As a writer and advocate for drug policy reform, I often interview mothers who have lost a child to accidental drug overdose. Through voices choked with tears, the mothers pour out their stories, seeming anxious to channel grief into saving someone else's child so that theirs has not died in vain. I am happy to provide the platform on which to memorialize a loved one, but I don't always feel comfortable doing so. Here's why.
Most of the overdose victims I've written about were young white men in their 20s, popular students and athletes who went to private schools and had everything money can buy. And every anguished mother cried, "I never thought this could happen to my family. I thought we were exempt."
Arguably, most middle class whites, myself included, take for granted that our families will not suffer from poverty, crime, violence, addiction, or even police profiling; that our children will not die young, except perhaps from a car accident, hence our numerous driving restrictions.
After the Trayvon Martin shooting, how many parents of color sat their children down for a talk about the dangers of walking in strange neighborhoods, the risk of being profiled by a gun-toting vigilante? Probably many. How many white parents did the same? Probably few. For the most part, our kids can swagger about in hoodies and low-slung pants without getting shot. It's part of white privilege. And for a long time, we've thought exemption from drug overdose was too. But that is starting to change.
Drug overdose currently kills 38,000 people a year in the U.S., but whites make up its largest group of victims. Whites overdose at twice the rate of blacks and Hispanics -- triple when the death involves prescription pain relievers. As the crisis grows, new drug reform laws designed to curb overdose fatalities have swept the country. Fourteen states have recently passed 911 Good Samaritan laws that make it easier to call 911 to report an overdose without fear of police reprisal. Thirteen states have changed policy to increase access to naloxone, a life-saving medication that reverses opioid overdose. And leading the charge for these new laws, at the urging of drug policy reform advocates, are white middle class parents with stories of loss that can melt the hearts of the even most hardened legislator.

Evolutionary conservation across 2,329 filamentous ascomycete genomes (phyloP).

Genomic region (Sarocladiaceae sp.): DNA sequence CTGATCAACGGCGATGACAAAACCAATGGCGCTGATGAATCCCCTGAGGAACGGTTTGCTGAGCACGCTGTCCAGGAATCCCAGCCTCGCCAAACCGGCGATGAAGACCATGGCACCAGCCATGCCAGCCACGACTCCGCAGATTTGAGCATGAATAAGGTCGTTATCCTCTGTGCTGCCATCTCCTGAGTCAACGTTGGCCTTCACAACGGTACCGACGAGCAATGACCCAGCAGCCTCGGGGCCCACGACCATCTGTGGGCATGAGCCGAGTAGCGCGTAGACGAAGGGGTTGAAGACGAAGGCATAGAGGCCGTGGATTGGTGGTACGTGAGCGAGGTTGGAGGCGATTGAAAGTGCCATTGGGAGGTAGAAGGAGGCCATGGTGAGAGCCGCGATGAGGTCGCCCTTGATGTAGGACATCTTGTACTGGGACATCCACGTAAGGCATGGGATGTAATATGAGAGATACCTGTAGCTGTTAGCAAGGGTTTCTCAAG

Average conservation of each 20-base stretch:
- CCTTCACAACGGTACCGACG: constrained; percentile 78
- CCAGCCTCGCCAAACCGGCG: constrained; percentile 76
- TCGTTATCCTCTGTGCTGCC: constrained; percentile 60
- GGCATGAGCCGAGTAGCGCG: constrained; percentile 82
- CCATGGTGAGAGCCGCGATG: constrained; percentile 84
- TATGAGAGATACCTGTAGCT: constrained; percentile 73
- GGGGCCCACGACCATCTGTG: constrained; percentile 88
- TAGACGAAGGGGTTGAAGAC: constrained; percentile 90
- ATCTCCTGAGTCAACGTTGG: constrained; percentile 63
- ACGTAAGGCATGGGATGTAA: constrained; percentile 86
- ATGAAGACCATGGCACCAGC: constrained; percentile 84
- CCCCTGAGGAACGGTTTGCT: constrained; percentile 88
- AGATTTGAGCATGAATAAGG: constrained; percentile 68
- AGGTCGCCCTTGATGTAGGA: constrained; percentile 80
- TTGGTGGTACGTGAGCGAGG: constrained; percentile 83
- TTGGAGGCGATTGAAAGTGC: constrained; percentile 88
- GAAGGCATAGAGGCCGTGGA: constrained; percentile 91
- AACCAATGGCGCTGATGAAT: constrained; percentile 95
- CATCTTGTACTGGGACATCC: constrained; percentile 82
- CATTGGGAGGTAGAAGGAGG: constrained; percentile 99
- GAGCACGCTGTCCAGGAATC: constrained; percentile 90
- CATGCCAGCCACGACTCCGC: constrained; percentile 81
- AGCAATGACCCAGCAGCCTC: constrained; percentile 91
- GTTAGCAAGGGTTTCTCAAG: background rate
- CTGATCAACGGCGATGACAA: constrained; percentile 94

"We are not exempt" is a powerful political message. To the old white Senator whose vote can propel or cripple overdose legislation, it means that his children and grandchildren are not immune. It means he can't ignore the problem or brush it aside as something that happens to other kinds of people who deserve the consequences of their poor choices. He knows his kids can make poor choices too, and he doesn't want them to die.
When it comes to drug overdose, and most other societal ills, change seems to happen in direct relation to how much the epidemic creeps into white communities and people who "don't look like drug users" demand action. The pragmatist in me says that's okay; overdose prevention efforts will help everyone regardless of age, class or color, so the messenger doesn't matter. But the human in me, the one who will soon give birth to a biracial daughter, says it's not right.
Most days the pragmatist wins and I seek out the whitest, most suburban mother available to advocate for overdose prevention. Other days I drive through a neighborhood whose mothers have never had the luxury of exemption and I wonder if their stories will ever be heard.